As an experienced Maryland malpractice attorney, I can guide patients through this process to improve their chances of a successful outcome.

Maryland's Statute of Limitations for Medical Malpractice

Understanding the statute of limitations is crucial for anyone considering a medical malpractice claim in Maryland. Here are the key points:

General Timeframe for Filing a Claim

In Maryland, the statute of limitations for medical malpractice claims generally requires that you file a medical lawsuit within five years from the date the injury occurred or three years from the date the injury was discovered, whichever comes first.

Special Considerations for Minors and Incapacitated Individuals

For minors, the statute of limitations is extended. A minor has until their 21st birthday to file a medical malpractice claim. Similarly, incapacitated individuals may have additional time to file a claim depending on the nature and duration of their incapacity.

Steps to Take if You Suspect Medical Malpractice 

If you suspect that you have been a victim of medical malpractice in Maryland, take the following steps to protect your rights:

Gather Medical Records

Start by collecting all relevant medical records, including test results, treatment plans, and communication with healthcare providers. These documents are crucial for assessing the details of your case and determining if you can bring a lawsuit.

Seek a Second Opinion

Consult another medical professional to get an independent assessment of your condition and the care you received. A second opinion can help confirm whether malpractice occurred and provide additional evidence.

Contact a Medical Malpractice Lawyer

Reach out to an experienced Maryland malpractice attorney. They can evaluate your case, guide you through the legal process, and help you file a health care malpractice claim.

Proving Medical Malpractice in Maryland

Proving medical malpractice requires a strong foundation of evidence and expert testimony to establish negligence and its impact on the plaintiff.

Importance of Expert Witnesses

Expert witnesses play a crucial role in medical malpractice cases. They provide professional opinions on whether the standard of care was breached and how it directly caused the patient's injuries. Their testimony helps establish the connection between the healthcare provider's negligence and the harm suffered by the patient.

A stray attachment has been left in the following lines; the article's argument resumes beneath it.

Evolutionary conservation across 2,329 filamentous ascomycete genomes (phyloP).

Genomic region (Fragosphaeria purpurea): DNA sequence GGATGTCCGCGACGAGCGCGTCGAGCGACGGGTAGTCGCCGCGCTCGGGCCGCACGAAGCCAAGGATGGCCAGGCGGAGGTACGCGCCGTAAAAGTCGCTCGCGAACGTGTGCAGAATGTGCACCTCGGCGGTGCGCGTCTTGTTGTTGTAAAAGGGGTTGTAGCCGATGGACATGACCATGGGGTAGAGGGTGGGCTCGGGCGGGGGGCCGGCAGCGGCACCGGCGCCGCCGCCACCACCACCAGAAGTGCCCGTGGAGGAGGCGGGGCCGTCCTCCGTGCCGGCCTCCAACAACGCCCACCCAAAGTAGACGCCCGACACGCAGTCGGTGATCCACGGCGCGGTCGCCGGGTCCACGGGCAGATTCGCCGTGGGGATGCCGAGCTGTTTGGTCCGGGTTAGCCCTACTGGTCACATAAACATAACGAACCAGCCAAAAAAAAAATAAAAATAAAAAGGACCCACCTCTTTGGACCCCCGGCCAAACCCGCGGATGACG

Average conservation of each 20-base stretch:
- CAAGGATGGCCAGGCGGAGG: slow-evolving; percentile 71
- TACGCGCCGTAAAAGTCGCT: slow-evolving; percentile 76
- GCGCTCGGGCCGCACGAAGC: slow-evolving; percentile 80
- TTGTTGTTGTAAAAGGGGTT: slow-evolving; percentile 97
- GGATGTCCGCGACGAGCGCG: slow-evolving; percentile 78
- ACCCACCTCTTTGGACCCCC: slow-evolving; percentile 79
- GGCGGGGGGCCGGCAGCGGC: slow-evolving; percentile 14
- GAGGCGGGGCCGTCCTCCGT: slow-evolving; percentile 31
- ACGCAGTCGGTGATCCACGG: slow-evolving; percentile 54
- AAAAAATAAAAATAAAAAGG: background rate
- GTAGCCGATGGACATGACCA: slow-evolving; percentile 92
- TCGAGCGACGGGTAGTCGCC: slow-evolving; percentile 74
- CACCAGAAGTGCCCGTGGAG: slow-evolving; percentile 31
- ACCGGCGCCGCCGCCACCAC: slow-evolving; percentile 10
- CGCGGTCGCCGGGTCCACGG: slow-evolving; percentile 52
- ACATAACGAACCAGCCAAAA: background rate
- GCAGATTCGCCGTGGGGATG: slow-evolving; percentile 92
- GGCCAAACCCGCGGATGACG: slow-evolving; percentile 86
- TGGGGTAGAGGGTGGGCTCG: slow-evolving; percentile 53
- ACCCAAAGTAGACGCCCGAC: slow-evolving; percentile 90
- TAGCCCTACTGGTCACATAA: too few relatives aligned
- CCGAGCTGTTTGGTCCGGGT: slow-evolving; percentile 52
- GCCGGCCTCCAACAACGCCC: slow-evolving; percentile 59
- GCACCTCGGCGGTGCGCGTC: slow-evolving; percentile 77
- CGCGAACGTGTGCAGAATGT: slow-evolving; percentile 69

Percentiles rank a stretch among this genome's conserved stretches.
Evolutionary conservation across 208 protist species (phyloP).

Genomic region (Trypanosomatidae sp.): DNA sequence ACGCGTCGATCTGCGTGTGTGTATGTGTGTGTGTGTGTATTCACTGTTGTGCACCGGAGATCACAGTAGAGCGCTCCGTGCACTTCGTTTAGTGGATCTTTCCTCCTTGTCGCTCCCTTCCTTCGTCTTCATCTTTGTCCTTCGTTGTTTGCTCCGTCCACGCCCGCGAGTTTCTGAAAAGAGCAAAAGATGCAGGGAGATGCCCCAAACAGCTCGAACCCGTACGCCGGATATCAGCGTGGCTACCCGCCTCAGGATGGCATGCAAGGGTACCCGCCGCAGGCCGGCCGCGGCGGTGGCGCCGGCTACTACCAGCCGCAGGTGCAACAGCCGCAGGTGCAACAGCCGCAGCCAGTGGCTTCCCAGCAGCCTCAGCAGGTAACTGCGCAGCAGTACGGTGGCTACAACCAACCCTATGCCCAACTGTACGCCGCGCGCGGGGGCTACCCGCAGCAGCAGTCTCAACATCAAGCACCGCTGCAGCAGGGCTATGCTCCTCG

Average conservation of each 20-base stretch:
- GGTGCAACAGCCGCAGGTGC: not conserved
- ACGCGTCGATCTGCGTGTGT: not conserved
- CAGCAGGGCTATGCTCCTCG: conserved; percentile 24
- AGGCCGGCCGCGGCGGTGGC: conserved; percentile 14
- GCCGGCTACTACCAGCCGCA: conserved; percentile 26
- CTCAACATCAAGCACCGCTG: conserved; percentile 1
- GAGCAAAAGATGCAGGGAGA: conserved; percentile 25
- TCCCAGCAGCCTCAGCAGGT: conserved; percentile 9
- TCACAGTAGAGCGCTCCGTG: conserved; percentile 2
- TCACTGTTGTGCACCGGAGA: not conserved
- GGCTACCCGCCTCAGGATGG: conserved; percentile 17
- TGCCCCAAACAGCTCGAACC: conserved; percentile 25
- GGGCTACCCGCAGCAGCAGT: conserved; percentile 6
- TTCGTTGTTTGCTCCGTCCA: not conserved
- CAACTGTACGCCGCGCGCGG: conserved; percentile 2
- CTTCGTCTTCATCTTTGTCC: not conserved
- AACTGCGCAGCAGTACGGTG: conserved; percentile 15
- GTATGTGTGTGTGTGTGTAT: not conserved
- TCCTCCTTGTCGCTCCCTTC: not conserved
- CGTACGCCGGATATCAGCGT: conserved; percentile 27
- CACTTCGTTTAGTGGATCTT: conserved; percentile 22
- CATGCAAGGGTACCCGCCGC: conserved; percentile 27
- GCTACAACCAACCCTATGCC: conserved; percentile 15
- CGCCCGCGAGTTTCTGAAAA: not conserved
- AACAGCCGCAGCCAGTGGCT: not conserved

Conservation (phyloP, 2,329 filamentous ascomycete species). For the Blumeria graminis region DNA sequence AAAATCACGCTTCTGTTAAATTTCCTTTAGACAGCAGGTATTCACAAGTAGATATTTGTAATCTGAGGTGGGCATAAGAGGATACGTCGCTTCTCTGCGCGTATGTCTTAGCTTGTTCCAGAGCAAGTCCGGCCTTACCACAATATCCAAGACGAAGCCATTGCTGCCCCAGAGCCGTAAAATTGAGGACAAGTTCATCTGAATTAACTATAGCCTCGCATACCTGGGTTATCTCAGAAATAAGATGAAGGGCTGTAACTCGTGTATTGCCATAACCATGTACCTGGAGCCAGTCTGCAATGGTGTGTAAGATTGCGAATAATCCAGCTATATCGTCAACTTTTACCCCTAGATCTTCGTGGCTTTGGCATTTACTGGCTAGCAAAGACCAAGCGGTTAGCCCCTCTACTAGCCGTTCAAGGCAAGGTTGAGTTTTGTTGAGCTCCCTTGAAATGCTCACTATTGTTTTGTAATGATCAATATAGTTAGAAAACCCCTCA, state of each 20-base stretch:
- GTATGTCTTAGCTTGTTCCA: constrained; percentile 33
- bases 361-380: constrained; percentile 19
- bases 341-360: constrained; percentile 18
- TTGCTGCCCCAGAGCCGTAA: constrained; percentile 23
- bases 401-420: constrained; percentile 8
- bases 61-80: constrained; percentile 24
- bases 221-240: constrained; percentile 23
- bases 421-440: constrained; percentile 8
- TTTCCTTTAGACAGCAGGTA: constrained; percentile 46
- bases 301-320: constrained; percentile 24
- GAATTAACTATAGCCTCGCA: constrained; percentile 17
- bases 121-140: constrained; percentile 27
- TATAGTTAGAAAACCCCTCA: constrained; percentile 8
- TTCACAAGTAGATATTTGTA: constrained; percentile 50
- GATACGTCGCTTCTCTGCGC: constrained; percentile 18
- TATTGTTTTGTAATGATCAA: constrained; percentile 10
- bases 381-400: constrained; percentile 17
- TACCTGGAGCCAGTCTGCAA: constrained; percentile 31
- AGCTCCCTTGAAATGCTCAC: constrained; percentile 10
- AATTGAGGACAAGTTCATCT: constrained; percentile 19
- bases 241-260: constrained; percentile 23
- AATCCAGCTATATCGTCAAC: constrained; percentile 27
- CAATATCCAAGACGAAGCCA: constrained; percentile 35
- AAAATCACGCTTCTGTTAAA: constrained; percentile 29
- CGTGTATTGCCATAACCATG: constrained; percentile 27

Role of Medical Records and Documentation

Medical records and documentation are vital in proving a medical malpractice claim. They offer detailed evidence of the patient's medical history, treatments received, and any deviations from the standard of care by the health care provider.

These documents help build a strong case by corroborating the testimony of expert witnesses and highlighting inconsistencies in the care provided by the health care provider.

Compensation in Maryland Medical Malpractice Cases

Economic vs. Non-Economic 

In Maryland medical malpractice cases, patients can claim both economic and non-economic damages.

Economic damages: They cover tangible financial losses, such as medical bills, rehabilitation costs, lost wages, and future medical expenses. These are quantifiable costs that directly impact the patient's financial situation.

Non-economic damages: Compensation for intangible losses like pain and suffering, emotional distress, and loss of enjoyment of life.

Damage Caps in Maryland for a Medical Malpractice Lawsuit

Maryland has caps on non-economic damages in medical malpractice cases. These caps limit the amount a patient can receive for pain and suffering and other non-economic losses. The cap amount is adjusted annually for inflation under Maryland law, and it's essential to consult a medical malpractice lawyer to understand how these caps might affect your specific case.

Contact an Expert Medical Malpractice Attorney in Maryland

Thinking of filing a medical malpractice suit? I am a qualified Maryland medical malpractice lawyer and can take your medical malpractice case.

At Frank Spector Law, LLC, I handle challenging medical malpractice cases in Maryland. With decades of experience, I am dedicated to achieving justice for victims of medical negligence.

If you are a victim of a medical professional's negligence, contact me at 443 -845-1456 to schedule a free consultation. In the meantime, explore my website to learn more about my services and how I can assist you.